Friday, October 22, 2021

Nobel peace laureate Murad vows to speak for victims

La activista iraquí yazidí Nadia Murad, premio Nobel de la Paz, ofrece una rueda de prensa para valorar lo que significa este galardón para ella y para las víctimas de abusos sexuales, en la que es su primera comparecencia desde que recibió la distinción, en Washington DC. EFE

Washington, Oct 8 (EFE).- The Iraqi Nadia Murad, co-recipient of the 2018 Nobel Peace Prize, said here Monday that she feels a responsibility to speak up for others who have suffered as she did while a sex slave for Islamic State.

“I’m committed to being the voice of those who have no voice,” she said in a speech at the National Press Club in Washington, her first public appearance since last Friday’s announcement by the Nobel committee.

Murad said that receiving the prize is an honor and will help her cause, which includes reporting the genocide of the Yazidi community and sexual violence in armed conflicts, as well as restoring the lives of victims of these tragedies.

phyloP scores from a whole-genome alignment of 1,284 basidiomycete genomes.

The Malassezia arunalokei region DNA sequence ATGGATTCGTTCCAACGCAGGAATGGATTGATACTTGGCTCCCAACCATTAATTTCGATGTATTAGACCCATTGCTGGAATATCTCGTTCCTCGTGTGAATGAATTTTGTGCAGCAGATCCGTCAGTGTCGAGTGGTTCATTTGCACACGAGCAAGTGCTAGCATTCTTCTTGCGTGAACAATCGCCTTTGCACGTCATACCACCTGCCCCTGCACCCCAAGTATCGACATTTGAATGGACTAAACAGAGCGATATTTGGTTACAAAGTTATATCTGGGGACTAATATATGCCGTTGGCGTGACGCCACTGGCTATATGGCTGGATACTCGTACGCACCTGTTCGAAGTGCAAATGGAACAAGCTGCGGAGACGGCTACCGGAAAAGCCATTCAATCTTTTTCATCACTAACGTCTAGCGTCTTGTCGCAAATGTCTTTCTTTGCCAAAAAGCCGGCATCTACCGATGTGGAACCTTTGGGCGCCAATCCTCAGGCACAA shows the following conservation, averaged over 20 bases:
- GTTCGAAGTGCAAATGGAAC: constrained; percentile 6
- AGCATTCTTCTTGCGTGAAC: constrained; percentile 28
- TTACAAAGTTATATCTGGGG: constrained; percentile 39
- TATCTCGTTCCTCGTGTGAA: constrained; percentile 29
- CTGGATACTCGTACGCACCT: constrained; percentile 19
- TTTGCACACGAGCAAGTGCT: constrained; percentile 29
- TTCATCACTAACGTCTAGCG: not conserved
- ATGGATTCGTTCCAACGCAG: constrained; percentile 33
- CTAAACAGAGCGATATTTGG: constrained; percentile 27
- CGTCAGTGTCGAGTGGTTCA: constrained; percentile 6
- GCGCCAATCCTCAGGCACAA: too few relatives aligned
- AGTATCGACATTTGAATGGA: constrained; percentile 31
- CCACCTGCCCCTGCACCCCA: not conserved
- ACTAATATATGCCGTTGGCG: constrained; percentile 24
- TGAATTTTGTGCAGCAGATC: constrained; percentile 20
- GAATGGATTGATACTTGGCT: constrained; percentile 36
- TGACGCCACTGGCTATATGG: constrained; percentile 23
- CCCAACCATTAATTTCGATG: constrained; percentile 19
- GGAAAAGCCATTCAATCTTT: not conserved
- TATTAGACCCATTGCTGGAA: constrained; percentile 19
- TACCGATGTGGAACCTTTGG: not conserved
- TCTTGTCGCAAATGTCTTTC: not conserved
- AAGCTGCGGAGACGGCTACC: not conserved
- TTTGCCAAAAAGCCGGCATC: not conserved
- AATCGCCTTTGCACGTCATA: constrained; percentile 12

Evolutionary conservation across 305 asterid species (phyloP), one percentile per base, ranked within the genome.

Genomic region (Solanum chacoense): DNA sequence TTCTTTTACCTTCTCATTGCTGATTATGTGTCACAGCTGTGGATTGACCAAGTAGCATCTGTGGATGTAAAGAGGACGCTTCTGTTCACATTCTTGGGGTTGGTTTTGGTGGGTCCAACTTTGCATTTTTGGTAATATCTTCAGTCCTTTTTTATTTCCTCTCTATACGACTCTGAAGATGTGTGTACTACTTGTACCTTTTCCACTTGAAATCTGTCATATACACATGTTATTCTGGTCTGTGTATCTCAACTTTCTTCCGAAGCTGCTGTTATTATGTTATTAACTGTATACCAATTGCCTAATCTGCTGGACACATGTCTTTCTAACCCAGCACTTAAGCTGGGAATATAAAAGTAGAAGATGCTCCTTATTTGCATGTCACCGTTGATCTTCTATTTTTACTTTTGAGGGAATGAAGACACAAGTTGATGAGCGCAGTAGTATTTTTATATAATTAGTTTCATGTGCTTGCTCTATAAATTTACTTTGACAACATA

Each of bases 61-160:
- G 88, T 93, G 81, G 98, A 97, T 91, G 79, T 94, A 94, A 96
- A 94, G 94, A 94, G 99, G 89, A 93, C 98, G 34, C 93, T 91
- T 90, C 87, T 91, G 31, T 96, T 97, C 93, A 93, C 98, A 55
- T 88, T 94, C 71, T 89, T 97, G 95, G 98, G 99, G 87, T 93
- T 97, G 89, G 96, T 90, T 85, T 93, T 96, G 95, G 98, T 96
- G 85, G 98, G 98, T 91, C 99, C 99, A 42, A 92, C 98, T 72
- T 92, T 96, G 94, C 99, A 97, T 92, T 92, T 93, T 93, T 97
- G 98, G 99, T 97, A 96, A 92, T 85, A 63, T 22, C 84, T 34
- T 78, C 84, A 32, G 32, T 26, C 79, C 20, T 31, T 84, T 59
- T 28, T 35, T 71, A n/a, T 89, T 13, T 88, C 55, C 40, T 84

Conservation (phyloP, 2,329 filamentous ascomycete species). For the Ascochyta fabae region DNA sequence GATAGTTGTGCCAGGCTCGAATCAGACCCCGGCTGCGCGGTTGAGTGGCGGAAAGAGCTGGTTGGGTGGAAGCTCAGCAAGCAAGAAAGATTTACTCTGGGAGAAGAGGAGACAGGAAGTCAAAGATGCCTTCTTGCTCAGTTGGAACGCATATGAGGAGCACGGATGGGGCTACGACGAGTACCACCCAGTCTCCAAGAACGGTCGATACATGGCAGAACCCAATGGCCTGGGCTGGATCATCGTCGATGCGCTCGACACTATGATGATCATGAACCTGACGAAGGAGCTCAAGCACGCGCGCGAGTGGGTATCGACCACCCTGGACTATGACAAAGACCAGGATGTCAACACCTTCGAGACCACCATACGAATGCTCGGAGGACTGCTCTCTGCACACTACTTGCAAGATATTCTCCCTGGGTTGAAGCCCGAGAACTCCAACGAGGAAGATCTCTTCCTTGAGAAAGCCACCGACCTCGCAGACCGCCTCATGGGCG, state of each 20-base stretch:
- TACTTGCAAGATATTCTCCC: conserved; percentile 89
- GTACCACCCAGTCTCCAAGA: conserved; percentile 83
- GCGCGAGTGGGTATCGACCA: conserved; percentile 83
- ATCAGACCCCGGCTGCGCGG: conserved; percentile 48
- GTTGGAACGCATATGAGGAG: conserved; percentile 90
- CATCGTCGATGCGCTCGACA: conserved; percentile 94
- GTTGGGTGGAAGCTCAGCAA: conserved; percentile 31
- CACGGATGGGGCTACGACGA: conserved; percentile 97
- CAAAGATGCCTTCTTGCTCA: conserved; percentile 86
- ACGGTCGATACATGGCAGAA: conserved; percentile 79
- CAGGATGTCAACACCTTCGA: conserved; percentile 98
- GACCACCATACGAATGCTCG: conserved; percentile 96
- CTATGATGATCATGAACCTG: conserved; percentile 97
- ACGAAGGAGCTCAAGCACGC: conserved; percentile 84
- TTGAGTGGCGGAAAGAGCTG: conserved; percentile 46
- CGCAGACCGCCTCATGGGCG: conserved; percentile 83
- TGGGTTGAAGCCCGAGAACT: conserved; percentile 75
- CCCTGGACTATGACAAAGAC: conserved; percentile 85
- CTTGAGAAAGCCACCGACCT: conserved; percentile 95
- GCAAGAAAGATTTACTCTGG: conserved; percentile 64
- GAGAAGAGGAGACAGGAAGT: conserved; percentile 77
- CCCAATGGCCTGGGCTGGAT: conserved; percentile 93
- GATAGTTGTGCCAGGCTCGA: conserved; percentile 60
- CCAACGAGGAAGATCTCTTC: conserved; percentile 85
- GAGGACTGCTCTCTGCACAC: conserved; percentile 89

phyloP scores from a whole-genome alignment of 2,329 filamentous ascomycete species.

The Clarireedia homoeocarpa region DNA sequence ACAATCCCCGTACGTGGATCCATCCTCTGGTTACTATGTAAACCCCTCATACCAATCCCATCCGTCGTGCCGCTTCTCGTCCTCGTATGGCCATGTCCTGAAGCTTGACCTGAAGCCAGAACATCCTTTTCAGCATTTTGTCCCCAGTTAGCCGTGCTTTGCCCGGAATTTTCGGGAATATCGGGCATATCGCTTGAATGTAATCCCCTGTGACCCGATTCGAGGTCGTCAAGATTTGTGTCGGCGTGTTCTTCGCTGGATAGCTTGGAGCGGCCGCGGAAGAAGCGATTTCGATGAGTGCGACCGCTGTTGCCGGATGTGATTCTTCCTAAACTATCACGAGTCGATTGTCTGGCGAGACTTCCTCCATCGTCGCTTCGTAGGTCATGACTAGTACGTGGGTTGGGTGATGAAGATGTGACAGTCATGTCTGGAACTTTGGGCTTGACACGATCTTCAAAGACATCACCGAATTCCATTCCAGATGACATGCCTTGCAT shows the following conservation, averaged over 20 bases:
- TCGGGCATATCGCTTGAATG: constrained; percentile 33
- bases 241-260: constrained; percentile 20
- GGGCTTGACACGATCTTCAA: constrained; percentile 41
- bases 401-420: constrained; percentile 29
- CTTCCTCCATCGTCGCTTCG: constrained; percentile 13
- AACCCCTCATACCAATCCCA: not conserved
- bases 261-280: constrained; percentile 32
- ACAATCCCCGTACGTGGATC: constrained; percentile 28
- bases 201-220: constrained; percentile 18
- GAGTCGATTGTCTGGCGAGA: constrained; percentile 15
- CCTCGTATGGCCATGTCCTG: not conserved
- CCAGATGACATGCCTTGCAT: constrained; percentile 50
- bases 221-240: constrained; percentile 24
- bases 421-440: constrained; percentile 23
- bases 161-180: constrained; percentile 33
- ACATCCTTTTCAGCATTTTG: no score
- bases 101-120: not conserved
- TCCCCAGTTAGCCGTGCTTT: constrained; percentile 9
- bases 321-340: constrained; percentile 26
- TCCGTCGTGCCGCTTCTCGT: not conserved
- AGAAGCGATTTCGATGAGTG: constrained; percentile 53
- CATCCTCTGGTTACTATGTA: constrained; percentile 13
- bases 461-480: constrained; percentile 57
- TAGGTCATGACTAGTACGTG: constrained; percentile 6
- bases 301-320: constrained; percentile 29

“It is an honor to share it with the Yazidis, Iraqis, Kurds and other persecuted minorities and all victims in every corner of the world, particularly those who have suffered sexual violence,” the 25-year-old activist said.

She called on the international community to work with her.

“I call on all governments to join me in fighting genocide and sexual violence. The world must take responsibility for ending sexual violence,” Murad said.

In that sense, she said the focus should be on making sure criminals pay for their crimes and that justice is done for the victims.

On Aug. 3, 2014, Islamic State gained access to the Iraqi region of Sinjar, where Murad was born, grew up and became one of the 3,000 girls and women who were sold and sold again as sex slaves, a humiliation she had to endure for three months until she managed to escape.

The goal of Islamic State was to exterminate the Yazidis, a Kurdish minority considered infidels and who have suffered 74 genocides throughout their history.

Murad shares the 2018 Nobel Peace Prize with Congolese Dr. Denis Mukwege, who works for the recovery of women raped by armed combatants.